Nowhere does this compartmentalism rear its giraffe head as on the literary landscapes. On that tour of which Charlottesville was the first stop, people often within seconds of observing me (correctly) as a black woman and on hearing I write novels mentioned acclaimed author Chimamanda Ngozi Adichie, assuming I loved her work. If I answered that I was familiar with and a reader of Adichie’s work I could not bring any nuance to my opinions and of course if I said I didn’t know of her at all I was looked at askance. I agree, anyone in this day and age that hasn’t heard of Adichie ought to scramble out from beneath their rock but for me the side-eye meant more than that. It seemed to be laced with judgement, how can you: black female and writing not look to this particular writer for inspiration and guidance. Of course they won’t have heard of Bessie Head or Ama Ata Aidoo, Buchi Emecheta, or Mariama Ba. There’s a compartment for everything, even heroes.
The epidemic of only being able to keep one African writer in mind at a time has struck me twice before at festivals on the African continent, once when I was mistaken for Taiye Selasi and another Tsitsi Dangaremgba. My ego nursed only by the oft-mentioned fable where Wole Soyinka was approached while at a gathering in London. The fan, starry-eyed with wonder, gushed and gushed about his masterpiece—Things Fall Apart. If a Noble Laureate can be mistaken for his equally revered peer then I can survive such embarrassing occasions.
Just the other day at a family gathering a distant relative’s mother assured me she’d been reading my books. One in particular, she said, struggling to find the title but all I needed was one word to help her along. “Half… half something,” she said. “Half of a Yellow Sun?” I offered. “That’s it,” she said. I contemplated leaving her with the fabulous illusion that I was the great Adichie herself. Instead I quietly mentioned that it wasn’t mine though I was familiar with the work and then, keen to rescue the poor woman from the awkwardness that was descending, I hurriedly asked what she’d thought of it.
Of course mistaken identity plagues everyone in some way or other. And perhaps a cure for mine is to write stuff that is instantly recognizable. Except that’s the problem, my very lineage almost guarantees that I will never possess this talent. I belong and am outside of three nations, Barbados, the island of my birth and my late-mother’s home; Nigeria, the land of my childhood, the land of my ghost-language, Yoruba, and my father’s home; and South Africa, the land of my adult years, the land of 11 official languages, 90 percent of which I do not speak and my own home. I have the wonderful tortured fortune of belonging to all three and none.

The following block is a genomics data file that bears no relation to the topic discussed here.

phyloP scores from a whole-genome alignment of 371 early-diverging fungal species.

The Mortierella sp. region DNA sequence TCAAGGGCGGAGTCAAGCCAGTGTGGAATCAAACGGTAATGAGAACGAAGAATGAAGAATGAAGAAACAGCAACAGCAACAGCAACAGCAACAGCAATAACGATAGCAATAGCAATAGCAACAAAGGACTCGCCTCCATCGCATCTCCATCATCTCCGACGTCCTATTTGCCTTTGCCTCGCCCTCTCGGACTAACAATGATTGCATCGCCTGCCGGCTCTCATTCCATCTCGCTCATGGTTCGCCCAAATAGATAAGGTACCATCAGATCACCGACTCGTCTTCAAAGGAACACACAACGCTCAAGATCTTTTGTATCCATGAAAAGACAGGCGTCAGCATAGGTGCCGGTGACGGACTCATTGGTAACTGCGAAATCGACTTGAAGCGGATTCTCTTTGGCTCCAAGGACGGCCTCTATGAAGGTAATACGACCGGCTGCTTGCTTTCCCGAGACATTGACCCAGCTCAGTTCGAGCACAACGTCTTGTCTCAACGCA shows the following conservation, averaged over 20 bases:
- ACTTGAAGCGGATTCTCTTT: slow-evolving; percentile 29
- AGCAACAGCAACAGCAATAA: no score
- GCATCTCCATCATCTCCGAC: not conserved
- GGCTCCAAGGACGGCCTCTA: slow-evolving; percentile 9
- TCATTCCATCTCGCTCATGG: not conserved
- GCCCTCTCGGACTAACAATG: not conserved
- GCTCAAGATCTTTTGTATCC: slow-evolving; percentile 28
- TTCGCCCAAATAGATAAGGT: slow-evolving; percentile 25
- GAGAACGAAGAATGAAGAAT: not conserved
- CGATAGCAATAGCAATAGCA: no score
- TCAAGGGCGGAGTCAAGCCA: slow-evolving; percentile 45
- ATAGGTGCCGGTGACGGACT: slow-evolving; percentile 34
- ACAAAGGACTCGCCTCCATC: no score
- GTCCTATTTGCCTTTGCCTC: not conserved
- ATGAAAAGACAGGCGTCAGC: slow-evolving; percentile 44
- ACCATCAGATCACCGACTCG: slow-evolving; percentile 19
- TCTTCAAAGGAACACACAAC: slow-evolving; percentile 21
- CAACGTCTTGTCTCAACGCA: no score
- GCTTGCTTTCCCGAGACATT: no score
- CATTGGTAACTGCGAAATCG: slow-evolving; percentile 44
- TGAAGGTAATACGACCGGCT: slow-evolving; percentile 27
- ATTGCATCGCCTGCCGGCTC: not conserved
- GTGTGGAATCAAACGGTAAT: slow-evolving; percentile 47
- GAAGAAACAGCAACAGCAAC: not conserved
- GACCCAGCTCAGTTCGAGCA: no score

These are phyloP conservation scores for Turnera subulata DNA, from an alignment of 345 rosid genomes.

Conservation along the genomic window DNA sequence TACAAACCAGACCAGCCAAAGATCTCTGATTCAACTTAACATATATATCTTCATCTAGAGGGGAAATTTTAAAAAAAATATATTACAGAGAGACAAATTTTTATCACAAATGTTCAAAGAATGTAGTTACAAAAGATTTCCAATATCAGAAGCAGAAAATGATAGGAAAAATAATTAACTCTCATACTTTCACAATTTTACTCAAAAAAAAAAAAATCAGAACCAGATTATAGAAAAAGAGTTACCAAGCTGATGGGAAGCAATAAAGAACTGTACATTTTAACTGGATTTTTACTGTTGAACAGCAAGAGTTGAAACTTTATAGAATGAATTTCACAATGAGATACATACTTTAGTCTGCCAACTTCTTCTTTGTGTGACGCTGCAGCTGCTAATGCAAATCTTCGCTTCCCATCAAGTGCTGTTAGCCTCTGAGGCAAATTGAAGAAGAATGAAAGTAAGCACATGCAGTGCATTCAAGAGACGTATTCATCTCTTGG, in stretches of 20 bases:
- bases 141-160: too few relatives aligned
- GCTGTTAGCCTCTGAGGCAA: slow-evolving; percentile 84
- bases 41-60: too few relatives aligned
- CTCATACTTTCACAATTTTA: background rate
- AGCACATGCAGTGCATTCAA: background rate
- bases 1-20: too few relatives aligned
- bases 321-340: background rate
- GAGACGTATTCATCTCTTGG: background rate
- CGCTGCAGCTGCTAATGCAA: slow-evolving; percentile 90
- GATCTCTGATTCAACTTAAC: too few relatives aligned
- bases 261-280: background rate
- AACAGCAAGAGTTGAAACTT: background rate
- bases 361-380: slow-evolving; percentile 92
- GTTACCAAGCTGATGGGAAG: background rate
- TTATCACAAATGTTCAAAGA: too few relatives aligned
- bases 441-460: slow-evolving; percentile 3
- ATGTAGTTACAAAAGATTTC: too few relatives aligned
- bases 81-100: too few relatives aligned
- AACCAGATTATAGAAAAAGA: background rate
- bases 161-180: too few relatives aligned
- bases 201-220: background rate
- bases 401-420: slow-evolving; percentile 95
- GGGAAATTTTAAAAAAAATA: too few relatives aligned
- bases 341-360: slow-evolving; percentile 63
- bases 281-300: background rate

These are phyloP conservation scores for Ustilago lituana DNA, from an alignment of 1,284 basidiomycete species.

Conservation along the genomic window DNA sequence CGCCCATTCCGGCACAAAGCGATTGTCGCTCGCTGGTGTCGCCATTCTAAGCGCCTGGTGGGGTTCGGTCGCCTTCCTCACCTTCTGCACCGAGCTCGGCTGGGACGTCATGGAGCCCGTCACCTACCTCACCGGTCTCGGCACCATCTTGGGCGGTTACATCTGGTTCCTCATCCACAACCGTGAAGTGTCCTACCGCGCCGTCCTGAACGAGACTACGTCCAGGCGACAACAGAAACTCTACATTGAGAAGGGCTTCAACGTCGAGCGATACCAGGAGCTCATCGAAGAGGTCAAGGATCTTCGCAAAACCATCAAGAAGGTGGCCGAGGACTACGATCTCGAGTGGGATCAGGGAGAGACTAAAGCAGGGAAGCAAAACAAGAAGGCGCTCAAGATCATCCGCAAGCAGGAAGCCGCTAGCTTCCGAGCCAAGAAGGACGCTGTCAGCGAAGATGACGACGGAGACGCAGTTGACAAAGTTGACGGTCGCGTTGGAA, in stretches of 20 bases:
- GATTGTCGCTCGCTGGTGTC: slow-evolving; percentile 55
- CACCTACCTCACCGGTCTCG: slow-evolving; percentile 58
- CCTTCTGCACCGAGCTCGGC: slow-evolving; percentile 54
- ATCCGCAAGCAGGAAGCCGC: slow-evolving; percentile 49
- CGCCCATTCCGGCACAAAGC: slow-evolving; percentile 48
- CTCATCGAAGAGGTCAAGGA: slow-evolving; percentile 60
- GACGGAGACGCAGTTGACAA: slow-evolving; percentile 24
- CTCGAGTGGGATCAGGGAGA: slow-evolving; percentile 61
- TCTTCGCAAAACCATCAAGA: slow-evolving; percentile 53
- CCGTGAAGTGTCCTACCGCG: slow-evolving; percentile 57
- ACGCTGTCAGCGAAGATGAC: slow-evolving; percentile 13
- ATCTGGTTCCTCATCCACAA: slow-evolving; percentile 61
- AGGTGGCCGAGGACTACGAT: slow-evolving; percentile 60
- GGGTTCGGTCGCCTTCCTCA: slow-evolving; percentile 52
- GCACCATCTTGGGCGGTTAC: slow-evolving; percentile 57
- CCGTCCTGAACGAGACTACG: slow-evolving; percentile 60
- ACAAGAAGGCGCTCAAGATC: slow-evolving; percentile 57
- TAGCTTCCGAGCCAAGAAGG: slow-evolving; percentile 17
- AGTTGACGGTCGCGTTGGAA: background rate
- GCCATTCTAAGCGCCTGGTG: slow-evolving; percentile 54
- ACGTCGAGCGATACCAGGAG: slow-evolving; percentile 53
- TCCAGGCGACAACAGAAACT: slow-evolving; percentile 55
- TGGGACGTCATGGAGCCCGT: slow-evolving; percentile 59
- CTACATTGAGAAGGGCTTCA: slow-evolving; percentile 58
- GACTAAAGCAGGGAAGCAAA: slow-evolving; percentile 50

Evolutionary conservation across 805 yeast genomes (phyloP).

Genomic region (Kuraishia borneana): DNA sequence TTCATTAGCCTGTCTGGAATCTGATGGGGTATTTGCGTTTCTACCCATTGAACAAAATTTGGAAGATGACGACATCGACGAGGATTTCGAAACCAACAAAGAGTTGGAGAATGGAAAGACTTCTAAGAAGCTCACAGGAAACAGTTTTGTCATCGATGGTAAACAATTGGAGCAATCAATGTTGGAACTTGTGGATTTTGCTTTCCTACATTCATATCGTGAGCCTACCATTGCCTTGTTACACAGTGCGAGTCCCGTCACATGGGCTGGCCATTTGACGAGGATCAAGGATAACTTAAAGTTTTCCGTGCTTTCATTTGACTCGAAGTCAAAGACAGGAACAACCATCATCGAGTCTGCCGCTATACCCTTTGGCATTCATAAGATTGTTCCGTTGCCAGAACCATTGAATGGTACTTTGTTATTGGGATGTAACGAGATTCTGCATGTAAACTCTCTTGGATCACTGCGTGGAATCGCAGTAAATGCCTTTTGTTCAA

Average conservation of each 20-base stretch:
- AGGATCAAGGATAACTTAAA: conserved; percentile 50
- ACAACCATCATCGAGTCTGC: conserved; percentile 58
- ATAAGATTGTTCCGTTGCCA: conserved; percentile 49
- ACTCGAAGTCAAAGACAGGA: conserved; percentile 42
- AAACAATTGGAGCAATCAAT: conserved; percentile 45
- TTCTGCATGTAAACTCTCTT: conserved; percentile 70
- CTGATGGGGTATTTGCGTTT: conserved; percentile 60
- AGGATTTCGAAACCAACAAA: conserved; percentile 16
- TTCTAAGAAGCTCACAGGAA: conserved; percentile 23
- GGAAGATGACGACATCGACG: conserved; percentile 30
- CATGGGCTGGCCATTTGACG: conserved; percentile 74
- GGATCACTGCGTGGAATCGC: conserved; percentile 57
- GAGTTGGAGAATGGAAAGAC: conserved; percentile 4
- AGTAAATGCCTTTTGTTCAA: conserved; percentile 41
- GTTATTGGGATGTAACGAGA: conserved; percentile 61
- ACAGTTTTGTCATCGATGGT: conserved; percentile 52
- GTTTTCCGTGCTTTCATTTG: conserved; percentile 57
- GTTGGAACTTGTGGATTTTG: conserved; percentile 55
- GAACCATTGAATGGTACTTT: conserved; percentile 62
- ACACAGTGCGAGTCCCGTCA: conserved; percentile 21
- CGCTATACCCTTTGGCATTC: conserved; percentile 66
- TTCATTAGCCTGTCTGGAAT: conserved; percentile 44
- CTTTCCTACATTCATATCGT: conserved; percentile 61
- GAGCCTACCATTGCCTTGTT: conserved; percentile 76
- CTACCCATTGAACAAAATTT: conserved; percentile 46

At a time when I feel what is expected of me as an African author is to signal and frame my typology, me and my books remain without type; what I write will never be instantly recognizable. A reader once chastised me saying they couldn’t work out whether Hortensia, the protagonist in The Woman Next Door, was black or not till a few pages in. Another reader, more in admiration, mused that despite the Yoruba name on the cover she couldn’t work out who the author of the book she was reading was, from where, speaking what language, living in which town.
I would like to be able to write these kinds of books, to believe that there are readers who are happy to look not only within the margins for story but also beyond. Someone who buys my book for African Perspectives would most likely be disappointed. What they will find in the pages will simply be story, meandering and difficult to pin down. I’ve despaired enough times to have this as my writerly fate. I’ve longed to exist in the center of Place, to have deep insight and access to zeitgeist. I may well learn, I probably ought to, it’ll make me a better writer. But in the meanwhile I will apply everything I have to write the marginal stories that come.
Recently, in the midst of feeling utterly lost in my creative project, I received an invitation to contribute to an essay anthology. Of my work the academic at the helm wrote: “…she often describes feelings and subjects that seem eccentric, deviant or impossible.” I was filled with gratitude. She’d managed to succinctly capture what I’d always struggled to name. Never in place, always out. Impossible. And so maybe our friend with the giraffe-problem is okay in the end. He looked at me and thought way beyond the margins of a book festival; he looked and said to himself—now there’s a woman who probably knows something about animal carvings.